Theo is no stranger to this car and revels in its nimble handling and effortless acceleration. He’s also a student of mechanical engineering so was more than happy to wax lyrical about the darker, and more oily parts of his Nash.

“It is an original meadows powered car with a wide type Elkington body. Not much is known about its pre-war activities, however it was recorded that it started life as a blue and white car, which is terrible to think about.

“We have owned AMF since 2011, which may not seem like a long time but is almost half my life and, ever since we bought it I have always had a fascination with everything about it. I can vividly remember the first time I drove it at the age of 15 around Goodwood Motor Circuit, (a pretty special place to fall in love with a car)”.

“There are so many special things about Frazer Nash cars which make their owners adore them, however, the most important is the way that the cars drive. Pre-war Nash’s have a weird and wonderful transmission which combines to make the most magical driving experience”.

He continues “the rear axle of a Frazer Nash is solid, no differential, this leading to the most ludicrous handling characteristics. As a Nash driver you will find yourself with an arm full of opposite lock around most corners when travelling at speed, and you are always pleasantly surprised how the low ratio steering allows these slides to be caught and controlled rapidly. The steering is a ¾ turn, lock to lock. The transmission, combined with the lightweight nature of these cars means that it can change direction on a six-pence and will always ensure big smiles when drifted around a race track or a quiet village roundabout.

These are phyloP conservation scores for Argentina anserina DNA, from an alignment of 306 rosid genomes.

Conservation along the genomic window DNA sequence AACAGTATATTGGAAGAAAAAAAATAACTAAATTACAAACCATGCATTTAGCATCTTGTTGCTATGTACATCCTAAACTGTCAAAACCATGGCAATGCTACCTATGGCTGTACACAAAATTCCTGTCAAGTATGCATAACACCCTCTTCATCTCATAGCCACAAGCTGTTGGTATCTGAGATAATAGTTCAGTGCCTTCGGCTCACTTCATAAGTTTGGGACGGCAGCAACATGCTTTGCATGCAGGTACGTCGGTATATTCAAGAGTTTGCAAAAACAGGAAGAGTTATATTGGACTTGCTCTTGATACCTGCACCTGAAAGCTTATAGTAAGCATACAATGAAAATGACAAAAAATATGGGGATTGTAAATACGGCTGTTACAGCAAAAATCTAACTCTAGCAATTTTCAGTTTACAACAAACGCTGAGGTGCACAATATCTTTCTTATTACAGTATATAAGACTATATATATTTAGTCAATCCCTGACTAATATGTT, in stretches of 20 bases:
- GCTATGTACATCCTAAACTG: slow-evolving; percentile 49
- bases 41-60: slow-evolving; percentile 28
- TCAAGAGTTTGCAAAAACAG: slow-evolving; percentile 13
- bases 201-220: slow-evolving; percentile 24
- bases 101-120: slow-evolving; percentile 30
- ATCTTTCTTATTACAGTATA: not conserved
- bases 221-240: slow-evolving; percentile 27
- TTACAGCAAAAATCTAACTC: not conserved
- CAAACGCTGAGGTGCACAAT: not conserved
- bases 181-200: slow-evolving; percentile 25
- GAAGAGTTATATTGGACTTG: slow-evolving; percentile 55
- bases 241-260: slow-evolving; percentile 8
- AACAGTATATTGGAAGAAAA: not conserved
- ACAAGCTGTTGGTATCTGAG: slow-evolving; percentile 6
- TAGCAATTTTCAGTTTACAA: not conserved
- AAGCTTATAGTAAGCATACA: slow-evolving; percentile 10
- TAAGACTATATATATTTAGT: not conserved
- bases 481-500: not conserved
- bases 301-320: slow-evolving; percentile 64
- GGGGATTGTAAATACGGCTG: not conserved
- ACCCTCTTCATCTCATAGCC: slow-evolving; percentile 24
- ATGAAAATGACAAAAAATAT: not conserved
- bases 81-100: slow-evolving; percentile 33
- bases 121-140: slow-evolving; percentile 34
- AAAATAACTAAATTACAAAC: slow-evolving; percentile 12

“Given the opportunity I would drive them everyday. For rallies in the UK they are unbeatable, I can guarantee that the driver smiling the most at the end of the day will be clambering out of a Nash, gasping for a pint and desperately stretching their sore back. They may not be the most comfortable, or the most powerful, but they are the most fun and can be darn fast when they need to be. Being a Nash owner also means being a Nash mechanic and, a tinker in the evenings is an occupational hazard.

I will most certainly be wandering around the car park in the evenings offering a hand where I can; as long as I’ve completed all my post thrashing checks first!”

I cannot wait to shock my mother, Olivia. But, I’m sure that she will try and give me some stern words beforehand, and then her competitive streak will come through along with cries of FASTER FASTER!

I hope that there will be a proper Chain Gang spirit during the Generations Rally and I’m so excited for an awesome rally, and the premise of it is brilliant!”

Martin and Georgemma Hunt, 1937 Frazer Nash-BMW 328

Martin has campaigned this car far and wide and is no stranger to the challenges of a rally in a small open car. Daughter Georgie however is a relative newcomer.